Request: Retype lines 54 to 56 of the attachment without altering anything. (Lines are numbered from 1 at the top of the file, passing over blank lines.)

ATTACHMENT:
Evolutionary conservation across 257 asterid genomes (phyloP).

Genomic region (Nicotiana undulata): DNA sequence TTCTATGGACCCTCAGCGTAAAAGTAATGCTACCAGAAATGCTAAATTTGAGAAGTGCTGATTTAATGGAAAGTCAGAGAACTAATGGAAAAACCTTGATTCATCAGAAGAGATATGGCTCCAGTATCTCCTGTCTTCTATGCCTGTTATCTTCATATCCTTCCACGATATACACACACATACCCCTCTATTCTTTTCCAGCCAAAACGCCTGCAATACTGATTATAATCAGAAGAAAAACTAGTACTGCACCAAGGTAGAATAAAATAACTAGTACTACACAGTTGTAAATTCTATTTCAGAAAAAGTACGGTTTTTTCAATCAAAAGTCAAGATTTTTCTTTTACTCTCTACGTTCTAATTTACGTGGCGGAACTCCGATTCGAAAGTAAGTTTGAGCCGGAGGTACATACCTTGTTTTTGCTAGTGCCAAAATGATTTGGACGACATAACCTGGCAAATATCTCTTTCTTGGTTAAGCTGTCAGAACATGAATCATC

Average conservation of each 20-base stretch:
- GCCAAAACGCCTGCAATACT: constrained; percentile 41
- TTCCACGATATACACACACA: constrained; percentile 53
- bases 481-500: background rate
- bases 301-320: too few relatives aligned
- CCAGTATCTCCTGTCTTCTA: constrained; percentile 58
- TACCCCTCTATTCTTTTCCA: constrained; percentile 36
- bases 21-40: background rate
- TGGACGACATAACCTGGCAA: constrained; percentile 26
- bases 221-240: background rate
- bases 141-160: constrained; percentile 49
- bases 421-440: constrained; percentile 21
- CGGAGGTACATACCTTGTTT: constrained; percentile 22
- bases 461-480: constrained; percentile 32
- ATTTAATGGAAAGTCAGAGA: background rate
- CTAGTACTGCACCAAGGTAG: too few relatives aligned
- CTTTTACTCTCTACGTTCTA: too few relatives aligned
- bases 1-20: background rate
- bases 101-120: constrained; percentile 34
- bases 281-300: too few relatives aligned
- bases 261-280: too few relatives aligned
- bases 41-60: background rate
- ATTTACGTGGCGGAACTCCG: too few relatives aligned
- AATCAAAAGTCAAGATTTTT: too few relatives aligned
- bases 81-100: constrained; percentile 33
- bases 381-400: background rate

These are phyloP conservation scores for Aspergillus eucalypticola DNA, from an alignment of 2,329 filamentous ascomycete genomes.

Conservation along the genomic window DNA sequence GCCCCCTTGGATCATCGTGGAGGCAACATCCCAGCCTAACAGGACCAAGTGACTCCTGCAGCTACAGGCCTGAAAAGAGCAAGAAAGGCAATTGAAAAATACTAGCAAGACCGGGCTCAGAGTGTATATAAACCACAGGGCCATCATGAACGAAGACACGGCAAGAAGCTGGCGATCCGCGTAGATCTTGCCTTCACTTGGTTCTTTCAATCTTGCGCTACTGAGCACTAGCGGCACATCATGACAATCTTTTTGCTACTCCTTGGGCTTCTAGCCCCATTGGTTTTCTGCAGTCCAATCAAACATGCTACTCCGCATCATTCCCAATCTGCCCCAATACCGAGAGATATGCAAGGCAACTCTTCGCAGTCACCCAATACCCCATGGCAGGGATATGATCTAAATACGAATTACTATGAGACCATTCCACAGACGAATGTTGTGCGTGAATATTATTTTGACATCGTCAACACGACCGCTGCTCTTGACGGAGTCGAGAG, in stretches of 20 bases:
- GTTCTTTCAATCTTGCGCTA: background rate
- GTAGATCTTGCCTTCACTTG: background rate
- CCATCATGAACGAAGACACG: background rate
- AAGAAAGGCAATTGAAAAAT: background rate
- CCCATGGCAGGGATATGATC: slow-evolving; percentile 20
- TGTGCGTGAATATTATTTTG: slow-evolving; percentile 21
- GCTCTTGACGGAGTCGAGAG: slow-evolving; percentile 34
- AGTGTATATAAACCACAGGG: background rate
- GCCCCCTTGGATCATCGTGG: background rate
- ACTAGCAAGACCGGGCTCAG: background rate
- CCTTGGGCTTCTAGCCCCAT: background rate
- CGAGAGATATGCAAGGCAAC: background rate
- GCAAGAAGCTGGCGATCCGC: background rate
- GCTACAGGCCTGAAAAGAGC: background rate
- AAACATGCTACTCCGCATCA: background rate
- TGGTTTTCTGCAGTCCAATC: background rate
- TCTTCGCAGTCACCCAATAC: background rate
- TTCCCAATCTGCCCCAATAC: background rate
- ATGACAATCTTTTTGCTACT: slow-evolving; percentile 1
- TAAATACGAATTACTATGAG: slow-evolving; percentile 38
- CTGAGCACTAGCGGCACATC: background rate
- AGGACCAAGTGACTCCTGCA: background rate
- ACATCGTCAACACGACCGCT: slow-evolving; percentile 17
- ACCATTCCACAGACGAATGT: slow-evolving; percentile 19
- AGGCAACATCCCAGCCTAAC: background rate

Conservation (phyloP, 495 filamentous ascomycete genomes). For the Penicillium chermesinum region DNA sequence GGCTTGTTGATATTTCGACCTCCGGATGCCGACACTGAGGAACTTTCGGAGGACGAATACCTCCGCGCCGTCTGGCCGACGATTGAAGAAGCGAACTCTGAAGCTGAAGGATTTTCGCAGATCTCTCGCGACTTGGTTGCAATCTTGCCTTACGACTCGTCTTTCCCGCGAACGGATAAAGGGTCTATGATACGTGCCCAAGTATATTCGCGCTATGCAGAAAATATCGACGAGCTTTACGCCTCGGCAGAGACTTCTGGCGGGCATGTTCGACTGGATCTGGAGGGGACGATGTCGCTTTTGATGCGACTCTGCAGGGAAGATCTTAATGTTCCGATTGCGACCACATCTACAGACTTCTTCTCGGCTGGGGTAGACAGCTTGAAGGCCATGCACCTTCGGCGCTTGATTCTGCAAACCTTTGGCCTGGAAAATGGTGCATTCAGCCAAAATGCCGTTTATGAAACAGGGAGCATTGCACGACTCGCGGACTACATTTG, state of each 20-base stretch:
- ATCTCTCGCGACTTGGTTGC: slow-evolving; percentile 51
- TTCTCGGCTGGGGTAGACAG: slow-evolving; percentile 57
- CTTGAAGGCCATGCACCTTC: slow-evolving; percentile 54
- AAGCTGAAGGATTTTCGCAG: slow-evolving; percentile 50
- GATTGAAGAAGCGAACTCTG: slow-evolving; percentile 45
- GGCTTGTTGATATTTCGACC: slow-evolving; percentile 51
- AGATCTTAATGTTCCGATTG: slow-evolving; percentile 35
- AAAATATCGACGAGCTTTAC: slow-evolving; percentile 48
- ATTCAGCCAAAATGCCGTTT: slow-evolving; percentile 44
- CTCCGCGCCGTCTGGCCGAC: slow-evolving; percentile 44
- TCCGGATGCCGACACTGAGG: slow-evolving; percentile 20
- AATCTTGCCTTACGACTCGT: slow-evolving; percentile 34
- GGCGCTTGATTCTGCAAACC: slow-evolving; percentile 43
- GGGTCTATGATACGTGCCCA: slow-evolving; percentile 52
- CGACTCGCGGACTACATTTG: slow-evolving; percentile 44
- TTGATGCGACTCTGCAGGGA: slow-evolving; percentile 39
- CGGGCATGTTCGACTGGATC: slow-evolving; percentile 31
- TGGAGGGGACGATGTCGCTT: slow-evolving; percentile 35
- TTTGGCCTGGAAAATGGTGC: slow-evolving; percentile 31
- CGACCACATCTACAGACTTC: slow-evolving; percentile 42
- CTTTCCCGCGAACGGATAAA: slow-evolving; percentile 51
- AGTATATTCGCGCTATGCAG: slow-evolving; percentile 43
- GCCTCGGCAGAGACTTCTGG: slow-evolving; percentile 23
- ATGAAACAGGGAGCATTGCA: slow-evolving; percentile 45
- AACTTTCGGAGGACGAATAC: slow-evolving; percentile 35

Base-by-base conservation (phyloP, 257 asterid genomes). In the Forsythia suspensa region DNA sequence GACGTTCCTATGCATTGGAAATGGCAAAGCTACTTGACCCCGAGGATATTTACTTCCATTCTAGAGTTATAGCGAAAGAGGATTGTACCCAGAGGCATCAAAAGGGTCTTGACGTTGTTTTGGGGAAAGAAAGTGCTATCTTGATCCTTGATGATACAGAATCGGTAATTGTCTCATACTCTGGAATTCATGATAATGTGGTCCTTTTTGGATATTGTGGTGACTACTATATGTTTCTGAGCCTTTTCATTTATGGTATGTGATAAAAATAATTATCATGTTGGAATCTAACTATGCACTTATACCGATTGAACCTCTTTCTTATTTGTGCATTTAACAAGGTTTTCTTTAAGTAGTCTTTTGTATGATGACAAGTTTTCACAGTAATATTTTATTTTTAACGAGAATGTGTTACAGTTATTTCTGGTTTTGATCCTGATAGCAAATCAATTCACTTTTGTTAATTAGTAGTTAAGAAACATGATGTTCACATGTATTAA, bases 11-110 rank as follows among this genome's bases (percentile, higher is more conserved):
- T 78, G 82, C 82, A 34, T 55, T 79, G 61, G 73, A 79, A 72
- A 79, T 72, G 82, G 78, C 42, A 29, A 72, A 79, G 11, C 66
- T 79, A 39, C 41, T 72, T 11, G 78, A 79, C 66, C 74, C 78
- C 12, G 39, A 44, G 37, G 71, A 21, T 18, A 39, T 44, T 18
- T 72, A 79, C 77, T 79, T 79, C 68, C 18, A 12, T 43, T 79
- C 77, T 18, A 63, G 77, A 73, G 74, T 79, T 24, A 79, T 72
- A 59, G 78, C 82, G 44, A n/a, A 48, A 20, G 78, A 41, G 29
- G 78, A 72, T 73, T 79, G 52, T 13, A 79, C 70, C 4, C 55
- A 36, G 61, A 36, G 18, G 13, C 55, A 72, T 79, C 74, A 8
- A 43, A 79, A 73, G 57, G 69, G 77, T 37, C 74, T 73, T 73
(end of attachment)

- ACCATTCCACAGACGAATGT: slow-evolving; percentile 19
- AGGCAACATCCCAGCCTAAC: background rate

Conservation (phyloP, 495 filamentous ascomycete genomes). For the Penicillium chermesinum region DNA sequence GGCTTGTTGATATTTCGACCTCCGGATGCCGACACTGAGGAACTTTCGGAGGACGAATACCTCCGCGCCGTCTGGCCGACGATTGAAGAAGCGAACTCTGAAGCTGAAGGATTTTCGCAGATCTCTCGCGACTTGGTTGCAATCTTGCCTTACGACTCGTCTTTCCCGCGAACGGATAAAGGGTCTATGATACGTGCCCAAGTATATTCGCGCTATGCAGAAAATATCGACGAGCTTTACGCCTCGGCAGAGACTTCTGGCGGGCATGTTCGACTGGATCTGGAGGGGACGATGTCGCTTTTGATGCGACTCTGCAGGGAAGATCTTAATGTTCCGATTGCGACCACATCTACAGACTTCTTCTCGGCTGGGGTAGACAGCTTGAAGGCCATGCACCTTCGGCGCTTGATTCTGCAAACCTTTGGCCTGGAAAATGGTGCATTCAGCCAAAATGCCGTTTATGAAACAGGGAGCATTGCACGACTCGCGGACTACATTTG, state of each 20-base stretch: